There are certain things one expects from a Jason Bourne movie: first and foremost, Jason Bourne, obvs. Second of all, exotic locals and kick-ass car chases. And third of all, a menacing and seemingly all-powerful group of government spooks who want to bring Bourne in and make him do their bidding OR ELSE. Jason Bourne certainly had all of these elements, but they felt out of balance. There was hardly any Bourne in it all, 2 car chases, and way way way too many scenes of the spooks watching video of what Bourne's doing, followed by them telling us what he's doing. We can see the screen same as you can, people! As result, the movie as a whole just felt hopelessly muddled and Bourne seemed more of a plot device than a character. Vikander was a standout with her performance of the Agent With Unclear Motivations (I believe that was her title in the script, no?), but that's hardly enough to make me like the movie. Even a Bourne fan could stand to wait for this one to come out on cable.
Manchester by the Sea, starring Casey Affleck and Lucas Hedges
Lee is an apartment complex janitor who has issues with emotions. Expressing them, recognizing them in other people, etc. When his brother dies he returns to his hometown of Manchester, where we discover what made Lee the man he is today. Spoiler alert: it involves tragedy.
What's this, a movie where I can actually remember the characters' names?!? This film sounds like it's going to be depressing AF but it's not. I wouldn't say it's hopeful necessarily, either, but it's definitely not cynical. There's a lot of humor to balance out the sad parts, and the filmmakers never stray into sentimentality or emotional manipulation, they just make you genuinely feel for the characters. Affleck's performance was completely on point and I loved the character of Patrick, his nephew, even though he is a fat jerk teenager. The gorgeous shots of the bay and the small town were just a bonus. I would be shocked if this movie didn't receive at least one Oscar.
New Year's Resolutions
I enjoy posting my New Year Resolutions even though I rarely make any attempt to follow through on them, and typically forget what they even were by summer. Last year my resolutions were to spruce up my professional writing site (which I did, though not to my complete satisfaction), get back to writing fiction (didn't happen, although I did write a non-fiction cocktail book), and get back into food and drink writing, which I was able to do!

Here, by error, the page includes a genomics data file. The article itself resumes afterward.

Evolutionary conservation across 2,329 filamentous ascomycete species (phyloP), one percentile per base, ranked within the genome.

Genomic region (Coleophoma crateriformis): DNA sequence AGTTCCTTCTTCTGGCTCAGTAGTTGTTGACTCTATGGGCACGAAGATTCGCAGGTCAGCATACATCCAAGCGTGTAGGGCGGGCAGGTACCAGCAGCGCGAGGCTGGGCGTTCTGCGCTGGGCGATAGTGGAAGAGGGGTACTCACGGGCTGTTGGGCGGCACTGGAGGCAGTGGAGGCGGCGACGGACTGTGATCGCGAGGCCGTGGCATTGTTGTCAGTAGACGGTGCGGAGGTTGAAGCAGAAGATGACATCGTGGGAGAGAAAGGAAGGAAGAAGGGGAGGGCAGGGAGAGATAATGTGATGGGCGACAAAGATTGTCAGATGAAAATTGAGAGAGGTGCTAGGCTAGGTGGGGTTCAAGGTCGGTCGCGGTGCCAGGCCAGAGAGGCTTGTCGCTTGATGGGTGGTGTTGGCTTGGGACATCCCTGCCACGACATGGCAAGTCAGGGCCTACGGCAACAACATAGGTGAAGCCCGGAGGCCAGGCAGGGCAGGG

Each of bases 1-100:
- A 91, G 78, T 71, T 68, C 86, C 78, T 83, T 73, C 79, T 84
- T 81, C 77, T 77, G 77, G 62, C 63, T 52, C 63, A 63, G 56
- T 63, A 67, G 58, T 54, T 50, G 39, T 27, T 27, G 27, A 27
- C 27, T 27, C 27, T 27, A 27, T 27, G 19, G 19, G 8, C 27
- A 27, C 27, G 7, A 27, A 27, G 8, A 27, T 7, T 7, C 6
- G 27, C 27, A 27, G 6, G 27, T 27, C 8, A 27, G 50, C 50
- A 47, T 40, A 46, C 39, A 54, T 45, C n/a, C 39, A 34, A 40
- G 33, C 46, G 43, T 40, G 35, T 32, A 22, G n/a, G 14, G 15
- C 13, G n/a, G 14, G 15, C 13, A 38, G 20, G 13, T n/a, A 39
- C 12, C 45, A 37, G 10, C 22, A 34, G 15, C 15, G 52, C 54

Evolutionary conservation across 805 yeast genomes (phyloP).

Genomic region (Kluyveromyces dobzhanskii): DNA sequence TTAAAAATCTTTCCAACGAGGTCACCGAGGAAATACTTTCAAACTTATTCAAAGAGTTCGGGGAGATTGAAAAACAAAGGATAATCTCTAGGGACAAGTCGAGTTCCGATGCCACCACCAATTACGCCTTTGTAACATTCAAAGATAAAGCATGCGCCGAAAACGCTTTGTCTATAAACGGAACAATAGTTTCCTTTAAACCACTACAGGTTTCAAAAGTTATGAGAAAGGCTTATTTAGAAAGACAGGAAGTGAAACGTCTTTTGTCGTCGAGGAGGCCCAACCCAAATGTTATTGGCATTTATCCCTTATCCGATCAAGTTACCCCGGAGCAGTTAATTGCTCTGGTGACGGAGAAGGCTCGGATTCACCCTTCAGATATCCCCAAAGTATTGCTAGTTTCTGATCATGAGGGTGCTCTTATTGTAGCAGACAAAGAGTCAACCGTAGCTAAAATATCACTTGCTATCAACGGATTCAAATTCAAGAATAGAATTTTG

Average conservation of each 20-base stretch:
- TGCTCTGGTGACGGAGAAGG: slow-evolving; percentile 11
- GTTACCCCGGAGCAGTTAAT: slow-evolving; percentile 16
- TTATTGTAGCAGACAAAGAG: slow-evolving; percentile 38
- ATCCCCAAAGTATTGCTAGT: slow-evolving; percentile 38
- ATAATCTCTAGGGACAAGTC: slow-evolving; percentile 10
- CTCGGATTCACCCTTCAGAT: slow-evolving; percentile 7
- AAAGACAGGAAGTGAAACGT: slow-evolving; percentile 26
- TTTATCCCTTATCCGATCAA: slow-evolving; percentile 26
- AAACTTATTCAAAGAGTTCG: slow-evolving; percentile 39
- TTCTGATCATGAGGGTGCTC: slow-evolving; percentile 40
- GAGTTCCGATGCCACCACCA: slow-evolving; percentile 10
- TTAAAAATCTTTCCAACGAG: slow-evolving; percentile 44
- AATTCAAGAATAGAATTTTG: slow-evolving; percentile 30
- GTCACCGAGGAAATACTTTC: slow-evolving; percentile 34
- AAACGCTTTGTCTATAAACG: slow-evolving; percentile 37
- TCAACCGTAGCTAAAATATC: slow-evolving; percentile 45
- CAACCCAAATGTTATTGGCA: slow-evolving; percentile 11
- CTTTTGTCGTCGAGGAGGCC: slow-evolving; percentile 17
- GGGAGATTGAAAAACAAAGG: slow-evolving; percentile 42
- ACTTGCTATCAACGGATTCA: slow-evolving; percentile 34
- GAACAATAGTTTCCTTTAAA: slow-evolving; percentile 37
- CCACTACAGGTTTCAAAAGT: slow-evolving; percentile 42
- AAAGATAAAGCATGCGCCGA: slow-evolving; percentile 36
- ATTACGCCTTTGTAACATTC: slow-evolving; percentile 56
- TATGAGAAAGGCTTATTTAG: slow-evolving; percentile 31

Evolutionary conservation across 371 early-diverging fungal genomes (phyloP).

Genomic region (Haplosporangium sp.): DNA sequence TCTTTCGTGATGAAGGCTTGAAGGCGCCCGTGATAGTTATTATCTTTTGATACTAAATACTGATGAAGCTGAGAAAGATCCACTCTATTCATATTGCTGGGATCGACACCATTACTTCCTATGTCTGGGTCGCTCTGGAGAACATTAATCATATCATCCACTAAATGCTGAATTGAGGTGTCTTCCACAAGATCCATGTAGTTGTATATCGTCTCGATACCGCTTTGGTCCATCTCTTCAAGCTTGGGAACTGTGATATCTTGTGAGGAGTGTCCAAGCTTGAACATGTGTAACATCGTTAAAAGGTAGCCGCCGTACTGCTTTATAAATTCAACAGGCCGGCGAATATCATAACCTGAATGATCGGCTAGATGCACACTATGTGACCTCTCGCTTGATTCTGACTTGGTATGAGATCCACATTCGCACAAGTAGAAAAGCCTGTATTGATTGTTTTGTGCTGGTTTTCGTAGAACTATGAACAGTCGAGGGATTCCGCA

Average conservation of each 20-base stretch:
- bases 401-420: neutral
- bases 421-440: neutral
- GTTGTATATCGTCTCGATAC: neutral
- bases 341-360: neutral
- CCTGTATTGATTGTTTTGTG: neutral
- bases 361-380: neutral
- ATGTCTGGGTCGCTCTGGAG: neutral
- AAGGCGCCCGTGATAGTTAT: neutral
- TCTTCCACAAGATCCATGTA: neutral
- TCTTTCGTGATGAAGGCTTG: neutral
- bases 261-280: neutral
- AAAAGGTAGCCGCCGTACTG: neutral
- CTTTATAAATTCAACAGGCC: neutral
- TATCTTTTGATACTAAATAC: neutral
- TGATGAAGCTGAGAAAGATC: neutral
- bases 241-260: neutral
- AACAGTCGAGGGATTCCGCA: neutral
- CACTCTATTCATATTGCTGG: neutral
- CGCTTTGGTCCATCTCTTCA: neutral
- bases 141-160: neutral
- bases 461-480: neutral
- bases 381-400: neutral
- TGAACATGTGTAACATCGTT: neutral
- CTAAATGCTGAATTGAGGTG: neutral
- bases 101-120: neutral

This year I'd like to:
- Practice my languages everyday. I'm already on a six-day streak with this, thanks to an app on my phone! Will it continue? Eh, probably not.
- Get outside and exercise more. I'm aware that I need to exercise more, because the life of a writer is fairly sedentary. But recently I saw this video on how exercise is the #1 thing you can do in your life to prevent Alzheimer's. Since my grandmother died of Alzheimer's and my grandfather currently has dementia, this is relevant to my interests. Of course, I probably won't follow through on it because: 1. Winter. Brrrr. 2. Running/walking around my neighborhood is a nightmare since we don't have sidewalks; 3. I'm not going to drive somewhere for the sake of walking or exercising; 4. Imma definitely not going to go to a gym and I think stationary bikes/treadmills are nonsensical. Sooooo that's a lot of excuses. But hey, you never know!
- Save more money, pay off credit cards. It's that time of the year again when you take a look at your credit card statement and gulp! But, aside from that, I need to make myself more financially secure in the long-term, which means reducing expenses and creating a more substantial parachute fund.
- Finish The Life Changing Magic of Tidying Up. I started Marie Kondo's tidying up project wayyyyy back in 2014, and got kind of bogged down on the miscellaneous category. But I'm almost done! I just have to do tabletop knick knacks/tchotchkes, stuffed animals and toys (not looking forward to that one), and photos, and then at last my life will be magically transformed /sarcasm.
I hope you all have an awesome year in 2017! Be optimistic and kind to one another, and always remember to read plenty of books. <3